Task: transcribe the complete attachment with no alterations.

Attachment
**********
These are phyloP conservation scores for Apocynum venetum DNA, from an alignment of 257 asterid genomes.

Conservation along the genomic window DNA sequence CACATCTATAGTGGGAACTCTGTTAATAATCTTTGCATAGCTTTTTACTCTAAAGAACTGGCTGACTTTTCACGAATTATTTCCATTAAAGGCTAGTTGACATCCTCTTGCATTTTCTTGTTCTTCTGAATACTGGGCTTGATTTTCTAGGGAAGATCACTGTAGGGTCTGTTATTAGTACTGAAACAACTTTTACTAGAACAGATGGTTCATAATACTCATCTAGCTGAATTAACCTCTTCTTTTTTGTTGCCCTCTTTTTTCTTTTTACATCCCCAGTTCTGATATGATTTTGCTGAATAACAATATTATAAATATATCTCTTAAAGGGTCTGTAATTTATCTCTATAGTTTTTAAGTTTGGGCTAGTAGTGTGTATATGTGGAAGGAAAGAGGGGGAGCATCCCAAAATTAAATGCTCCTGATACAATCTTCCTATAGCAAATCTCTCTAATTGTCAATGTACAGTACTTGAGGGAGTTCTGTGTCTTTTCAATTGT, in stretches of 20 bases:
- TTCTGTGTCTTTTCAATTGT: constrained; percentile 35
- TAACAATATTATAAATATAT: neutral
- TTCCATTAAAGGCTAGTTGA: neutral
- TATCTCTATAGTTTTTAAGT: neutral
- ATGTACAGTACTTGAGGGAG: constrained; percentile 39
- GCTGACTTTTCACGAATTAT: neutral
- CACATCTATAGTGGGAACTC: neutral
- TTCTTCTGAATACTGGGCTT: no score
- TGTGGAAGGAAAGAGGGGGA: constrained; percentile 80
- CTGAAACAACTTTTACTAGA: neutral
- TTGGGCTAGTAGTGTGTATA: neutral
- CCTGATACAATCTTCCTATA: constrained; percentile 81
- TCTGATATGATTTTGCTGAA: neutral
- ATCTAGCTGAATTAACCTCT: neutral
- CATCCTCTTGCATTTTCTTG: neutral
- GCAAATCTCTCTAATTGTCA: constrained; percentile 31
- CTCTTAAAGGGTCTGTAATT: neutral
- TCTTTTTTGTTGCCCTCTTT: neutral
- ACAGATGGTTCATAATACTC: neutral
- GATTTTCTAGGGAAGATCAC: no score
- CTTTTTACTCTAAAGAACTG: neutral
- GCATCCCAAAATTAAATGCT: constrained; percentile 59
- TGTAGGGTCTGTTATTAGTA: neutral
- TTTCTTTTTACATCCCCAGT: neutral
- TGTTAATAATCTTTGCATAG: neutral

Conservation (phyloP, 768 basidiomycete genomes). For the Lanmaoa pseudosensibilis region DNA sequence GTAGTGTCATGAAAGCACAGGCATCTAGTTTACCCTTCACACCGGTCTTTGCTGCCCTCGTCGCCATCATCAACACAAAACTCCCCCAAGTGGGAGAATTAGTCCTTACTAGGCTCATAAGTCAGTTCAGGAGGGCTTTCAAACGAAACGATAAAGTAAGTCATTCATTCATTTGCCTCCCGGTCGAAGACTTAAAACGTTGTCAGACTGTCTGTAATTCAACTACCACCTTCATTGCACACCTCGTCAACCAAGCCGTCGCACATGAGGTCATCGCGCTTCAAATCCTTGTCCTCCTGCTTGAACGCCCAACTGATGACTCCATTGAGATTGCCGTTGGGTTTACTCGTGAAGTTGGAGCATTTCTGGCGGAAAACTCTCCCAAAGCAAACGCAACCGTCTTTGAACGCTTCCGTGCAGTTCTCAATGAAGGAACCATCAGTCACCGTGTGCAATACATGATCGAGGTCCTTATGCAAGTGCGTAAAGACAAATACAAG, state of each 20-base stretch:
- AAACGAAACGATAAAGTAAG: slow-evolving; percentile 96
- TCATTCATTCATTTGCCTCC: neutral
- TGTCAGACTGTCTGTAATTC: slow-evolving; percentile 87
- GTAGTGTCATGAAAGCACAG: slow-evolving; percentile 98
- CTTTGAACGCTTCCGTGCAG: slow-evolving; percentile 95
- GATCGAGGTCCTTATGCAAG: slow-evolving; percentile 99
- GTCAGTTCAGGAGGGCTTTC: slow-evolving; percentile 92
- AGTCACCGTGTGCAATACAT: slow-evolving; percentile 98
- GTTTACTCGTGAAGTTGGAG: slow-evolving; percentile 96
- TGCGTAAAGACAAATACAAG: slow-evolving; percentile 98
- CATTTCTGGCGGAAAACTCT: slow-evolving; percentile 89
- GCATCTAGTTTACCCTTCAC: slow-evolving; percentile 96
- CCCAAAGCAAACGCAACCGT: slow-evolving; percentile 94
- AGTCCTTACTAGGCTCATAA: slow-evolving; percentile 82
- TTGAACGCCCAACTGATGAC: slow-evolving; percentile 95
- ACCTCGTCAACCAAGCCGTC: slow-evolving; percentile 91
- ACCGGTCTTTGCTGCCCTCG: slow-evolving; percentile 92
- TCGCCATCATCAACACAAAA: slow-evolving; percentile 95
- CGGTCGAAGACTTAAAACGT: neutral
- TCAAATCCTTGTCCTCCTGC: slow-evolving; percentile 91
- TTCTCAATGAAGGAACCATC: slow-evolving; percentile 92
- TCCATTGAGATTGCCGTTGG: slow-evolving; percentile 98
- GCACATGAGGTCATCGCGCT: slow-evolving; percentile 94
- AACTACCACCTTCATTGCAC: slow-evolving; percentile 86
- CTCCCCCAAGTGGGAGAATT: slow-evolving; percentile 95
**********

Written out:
These are phyloP conservation scores for Apocynum venetum DNA, from an alignment of 257 asterid genomes.

Conservation along the genomic window DNA sequence CACATCTATAGTGGGAACTCTGTTAATAATCTTTGCATAGCTTTTTACTCTAAAGAACTGGCTGACTTTTCACGAATTATTTCCATTAAAGGCTAGTTGACATCCTCTTGCATTTTCTTGTTCTTCTGAATACTGGGCTTGATTTTCTAGGGAAGATCACTGTAGGGTCTGTTATTAGTACTGAAACAACTTTTACTAGAACAGATGGTTCATAATACTCATCTAGCTGAATTAACCTCTTCTTTTTTGTTGCCCTCTTTTTTCTTTTTACATCCCCAGTTCTGATATGATTTTGCTGAATAACAATATTATAAATATATCTCTTAAAGGGTCTGTAATTTATCTCTATAGTTTTTAAGTTTGGGCTAGTAGTGTGTATATGTGGAAGGAAAGAGGGGGAGCATCCCAAAATTAAATGCTCCTGATACAATCTTCCTATAGCAAATCTCTCTAATTGTCAATGTACAGTACTTGAGGGAGTTCTGTGTCTTTTCAATTGT, in stretches of 20 bases:
- TTCTGTGTCTTTTCAATTGT: constrained; percentile 35
- TAACAATATTATAAATATAT: neutral
- TTCCATTAAAGGCTAGTTGA: neutral
- TATCTCTATAGTTTTTAAGT: neutral
- ATGTACAGTACTTGAGGGAG: constrained; percentile 39
- GCTGACTTTTCACGAATTAT: neutral
- CACATCTATAGTGGGAACTC: neutral
- TTCTTCTGAATACTGGGCTT: no score
- TGTGGAAGGAAAGAGGGGGA: constrained; percentile 80
- CTGAAACAACTTTTACTAGA: neutral
- TTGGGCTAGTAGTGTGTATA: neutral
- CCTGATACAATCTTCCTATA: constrained; percentile 81
- TCTGATATGATTTTGCTGAA: neutral
- ATCTAGCTGAATTAACCTCT: neutral
- CATCCTCTTGCATTTTCTTG: neutral
- GCAAATCTCTCTAATTGTCA: constrained; percentile 31
- CTCTTAAAGGGTCTGTAATT: neutral
- TCTTTTTTGTTGCCCTCTTT: neutral
- ACAGATGGTTCATAATACTC: neutral
- GATTTTCTAGGGAAGATCAC: no score
- CTTTTTACTCTAAAGAACTG: neutral
- GCATCCCAAAATTAAATGCT: constrained; percentile 59
- TGTAGGGTCTGTTATTAGTA: neutral
- TTTCTTTTTACATCCCCAGT: neutral
- TGTTAATAATCTTTGCATAG: neutral

Conservation (phyloP, 768 basidiomycete genomes). For the Lanmaoa pseudosensibilis region DNA sequence GTAGTGTCATGAAAGCACAGGCATCTAGTTTACCCTTCACACCGGTCTTTGCTGCCCTCGTCGCCATCATCAACACAAAACTCCCCCAAGTGGGAGAATTAGTCCTTACTAGGCTCATAAGTCAGTTCAGGAGGGCTTTCAAACGAAACGATAAAGTAAGTCATTCATTCATTTGCCTCCCGGTCGAAGACTTAAAACGTTGTCAGACTGTCTGTAATTCAACTACCACCTTCATTGCACACCTCGTCAACCAAGCCGTCGCACATGAGGTCATCGCGCTTCAAATCCTTGTCCTCCTGCTTGAACGCCCAACTGATGACTCCATTGAGATTGCCGTTGGGTTTACTCGTGAAGTTGGAGCATTTCTGGCGGAAAACTCTCCCAAAGCAAACGCAACCGTCTTTGAACGCTTCCGTGCAGTTCTCAATGAAGGAACCATCAGTCACCGTGTGCAATACATGATCGAGGTCCTTATGCAAGTGCGTAAAGACAAATACAAG, state of each 20-base stretch:
- AAACGAAACGATAAAGTAAG: slow-evolving; percentile 96
- TCATTCATTCATTTGCCTCC: neutral
- TGTCAGACTGTCTGTAATTC: slow-evolving; percentile 87
- GTAGTGTCATGAAAGCACAG: slow-evolving; percentile 98
- CTTTGAACGCTTCCGTGCAG: slow-evolving; percentile 95
- GATCGAGGTCCTTATGCAAG: slow-evolving; percentile 99
- GTCAGTTCAGGAGGGCTTTC: slow-evolving; percentile 92
- AGTCACCGTGTGCAATACAT: slow-evolving; percentile 98
- GTTTACTCGTGAAGTTGGAG: slow-evolving; percentile 96
- TGCGTAAAGACAAATACAAG: slow-evolving; percentile 98
- CATTTCTGGCGGAAAACTCT: slow-evolving; percentile 89
- GCATCTAGTTTACCCTTCAC: slow-evolving; percentile 96
- CCCAAAGCAAACGCAACCGT: slow-evolving; percentile 94
- AGTCCTTACTAGGCTCATAA: slow-evolving; percentile 82
- TTGAACGCCCAACTGATGAC: slow-evolving; percentile 95
- ACCTCGTCAACCAAGCCGTC: slow-evolving; percentile 91
- ACCGGTCTTTGCTGCCCTCG: slow-evolving; percentile 92
- TCGCCATCATCAACACAAAA: slow-evolving; percentile 95
- CGGTCGAAGACTTAAAACGT: neutral
- TCAAATCCTTGTCCTCCTGC: slow-evolving; percentile 91
- TTCTCAATGAAGGAACCATC: slow-evolving; percentile 92
- TCCATTGAGATTGCCGTTGG: slow-evolving; percentile 98
- GCACATGAGGTCATCGCGCT: slow-evolving; percentile 94
- AACTACCACCTTCATTGCAC: slow-evolving; percentile 86
- CTCCCCCAAGTGGGAGAATT: slow-evolving; percentile 95